It cost a million pounds and has already caused controversy over disabled access but yesterday Jeremy Deller’s monument was unveiled without nobody there to see it.
Three days before the 200th anniversary the six-foot “hill” constructed of concentric steps made from stone sourced from all regions of the UK and other parts of the former British empire has been unveiled close to the spot where eighteen people were killed and hundreds were injured when crowds in their Sunday best gathered to hear speeches calling for Parliamentary reform.
Paul Fitzgerald, chair of the Peterloo memorial campaign told the Guardian said the council had been left in “this embarrassing, awkward and weird situation” by failing to properly consult people on the design of the monument until it was too late.
”“The fact that there’s this strange embarrassment and nobody really wants to go anywhere near the memorial is a testament to their lack of democratic participation. I cannot think of a single excuse for them leaving the announcement of the design until so late that it couldn’t be changed and that’s a mockery of the democratic process and we’re extremely angry with them about it.”
Councillor Luthfur Rahman, Executive Member for Skills, Culture and Leisure for Manchester City Council, said: “The Peterloo Memorial will be a fitting and lasting commemoration of the dramatic events of 1819, when people striving peacefully for democracy were killed and seriously injured, and their wider resonance in the struggle for better conditions.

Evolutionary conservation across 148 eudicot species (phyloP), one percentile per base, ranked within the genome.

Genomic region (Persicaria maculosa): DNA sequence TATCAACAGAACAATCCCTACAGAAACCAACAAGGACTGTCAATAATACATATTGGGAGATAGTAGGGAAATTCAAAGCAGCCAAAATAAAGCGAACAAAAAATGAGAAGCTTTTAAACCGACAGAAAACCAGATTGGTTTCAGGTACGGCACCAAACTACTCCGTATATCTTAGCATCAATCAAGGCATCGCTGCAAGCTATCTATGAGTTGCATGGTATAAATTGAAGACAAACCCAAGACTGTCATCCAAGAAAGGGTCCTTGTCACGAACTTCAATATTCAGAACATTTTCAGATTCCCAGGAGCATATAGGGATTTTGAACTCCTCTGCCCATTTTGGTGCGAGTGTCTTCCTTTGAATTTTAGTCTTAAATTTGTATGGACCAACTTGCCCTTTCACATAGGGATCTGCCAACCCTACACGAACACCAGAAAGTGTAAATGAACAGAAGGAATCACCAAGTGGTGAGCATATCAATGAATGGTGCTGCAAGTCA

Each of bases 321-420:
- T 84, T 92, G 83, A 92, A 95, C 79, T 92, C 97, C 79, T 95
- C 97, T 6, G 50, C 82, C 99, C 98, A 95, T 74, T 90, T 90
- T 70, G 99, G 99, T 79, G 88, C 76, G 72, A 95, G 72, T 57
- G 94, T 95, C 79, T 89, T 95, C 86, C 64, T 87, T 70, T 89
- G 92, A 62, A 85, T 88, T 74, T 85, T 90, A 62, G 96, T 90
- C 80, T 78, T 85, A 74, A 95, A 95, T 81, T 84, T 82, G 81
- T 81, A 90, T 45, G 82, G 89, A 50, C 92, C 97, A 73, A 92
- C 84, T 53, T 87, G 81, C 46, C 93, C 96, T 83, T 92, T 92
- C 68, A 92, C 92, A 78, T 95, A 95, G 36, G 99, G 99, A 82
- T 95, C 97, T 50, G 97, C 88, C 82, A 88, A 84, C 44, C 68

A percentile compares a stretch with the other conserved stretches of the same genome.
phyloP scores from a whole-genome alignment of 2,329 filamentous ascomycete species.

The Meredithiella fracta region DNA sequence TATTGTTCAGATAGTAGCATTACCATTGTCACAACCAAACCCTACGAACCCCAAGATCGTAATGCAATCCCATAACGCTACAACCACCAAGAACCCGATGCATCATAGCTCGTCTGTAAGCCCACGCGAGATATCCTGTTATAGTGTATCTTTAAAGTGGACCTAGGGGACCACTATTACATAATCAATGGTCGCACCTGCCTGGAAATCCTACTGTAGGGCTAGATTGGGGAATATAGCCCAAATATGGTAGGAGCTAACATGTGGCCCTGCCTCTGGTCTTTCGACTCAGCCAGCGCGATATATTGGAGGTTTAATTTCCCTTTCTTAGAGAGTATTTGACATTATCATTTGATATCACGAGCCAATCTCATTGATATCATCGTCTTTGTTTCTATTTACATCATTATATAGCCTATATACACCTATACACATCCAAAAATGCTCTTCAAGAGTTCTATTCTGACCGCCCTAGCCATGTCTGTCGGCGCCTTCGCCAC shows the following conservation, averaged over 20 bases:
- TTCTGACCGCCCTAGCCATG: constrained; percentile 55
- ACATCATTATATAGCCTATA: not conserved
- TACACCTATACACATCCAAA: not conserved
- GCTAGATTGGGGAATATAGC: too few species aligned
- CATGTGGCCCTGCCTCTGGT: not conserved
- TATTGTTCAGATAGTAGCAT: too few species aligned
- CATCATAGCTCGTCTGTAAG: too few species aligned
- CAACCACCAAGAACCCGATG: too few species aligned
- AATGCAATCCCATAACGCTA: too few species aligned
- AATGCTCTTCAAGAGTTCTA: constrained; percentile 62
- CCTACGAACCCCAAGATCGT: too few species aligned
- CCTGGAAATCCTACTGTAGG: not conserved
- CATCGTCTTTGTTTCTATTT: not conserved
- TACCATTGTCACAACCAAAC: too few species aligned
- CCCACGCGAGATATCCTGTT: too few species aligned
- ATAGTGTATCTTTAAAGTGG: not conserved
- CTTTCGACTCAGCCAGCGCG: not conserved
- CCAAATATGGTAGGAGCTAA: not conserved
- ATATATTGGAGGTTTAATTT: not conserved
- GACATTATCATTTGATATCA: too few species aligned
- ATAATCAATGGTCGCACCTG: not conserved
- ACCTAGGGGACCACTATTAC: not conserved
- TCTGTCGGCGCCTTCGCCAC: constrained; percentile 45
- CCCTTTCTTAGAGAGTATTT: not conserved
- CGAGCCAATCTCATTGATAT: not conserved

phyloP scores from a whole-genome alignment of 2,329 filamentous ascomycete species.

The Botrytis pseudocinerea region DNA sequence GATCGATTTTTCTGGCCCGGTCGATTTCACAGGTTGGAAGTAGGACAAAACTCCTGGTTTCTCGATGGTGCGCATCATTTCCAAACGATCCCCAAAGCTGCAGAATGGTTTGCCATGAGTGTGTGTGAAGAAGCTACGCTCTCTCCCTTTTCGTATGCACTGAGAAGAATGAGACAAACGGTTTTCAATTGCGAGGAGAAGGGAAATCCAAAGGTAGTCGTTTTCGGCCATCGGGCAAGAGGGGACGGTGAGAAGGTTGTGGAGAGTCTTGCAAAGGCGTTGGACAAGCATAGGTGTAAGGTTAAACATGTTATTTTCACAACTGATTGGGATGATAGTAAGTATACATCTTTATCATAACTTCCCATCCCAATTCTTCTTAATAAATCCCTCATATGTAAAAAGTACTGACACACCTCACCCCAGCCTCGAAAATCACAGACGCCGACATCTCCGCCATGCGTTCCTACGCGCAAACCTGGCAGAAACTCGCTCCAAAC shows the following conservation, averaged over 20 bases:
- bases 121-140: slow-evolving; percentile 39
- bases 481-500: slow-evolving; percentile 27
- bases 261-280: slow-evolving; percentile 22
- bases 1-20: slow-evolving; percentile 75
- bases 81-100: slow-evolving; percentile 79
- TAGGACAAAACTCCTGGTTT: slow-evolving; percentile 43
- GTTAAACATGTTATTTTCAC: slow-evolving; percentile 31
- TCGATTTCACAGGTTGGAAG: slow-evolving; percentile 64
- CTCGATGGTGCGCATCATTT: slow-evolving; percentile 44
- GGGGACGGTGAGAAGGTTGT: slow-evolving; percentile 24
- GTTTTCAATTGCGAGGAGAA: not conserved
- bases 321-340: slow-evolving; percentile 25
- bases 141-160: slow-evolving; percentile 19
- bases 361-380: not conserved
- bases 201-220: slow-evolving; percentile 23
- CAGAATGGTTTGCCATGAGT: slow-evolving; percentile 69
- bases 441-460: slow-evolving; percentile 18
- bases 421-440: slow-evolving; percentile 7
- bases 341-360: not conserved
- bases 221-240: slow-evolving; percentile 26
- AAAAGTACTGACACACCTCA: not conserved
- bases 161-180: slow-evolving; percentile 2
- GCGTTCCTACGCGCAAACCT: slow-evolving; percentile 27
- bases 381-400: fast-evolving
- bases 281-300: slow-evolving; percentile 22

“The spirit of radicalism which was present on that day is still woven into the thread of the city’s character and we believe this memorial will a visual depiction of that.”
The memorial will be the backdrop on Friday 16 August, the 200th anniversary of Peterloo, to a day of events in the forecourt of Manchester Central, close to the site of St Peter’s Fields, from 12pm to midnight which marks the culmination of a three-month programme of commemorative events. This event, says the council,rather than a more formal civic unveiling ceremony, marks the official opening of the memorial.
Communities, artists and musicians from across Greater Manchester and beyond will be gathering for a day of performances. As night falls, photographer Red Saunders’ Hidden Tableau Peterloo Massacre images will be projected onto Bridgewater Hall.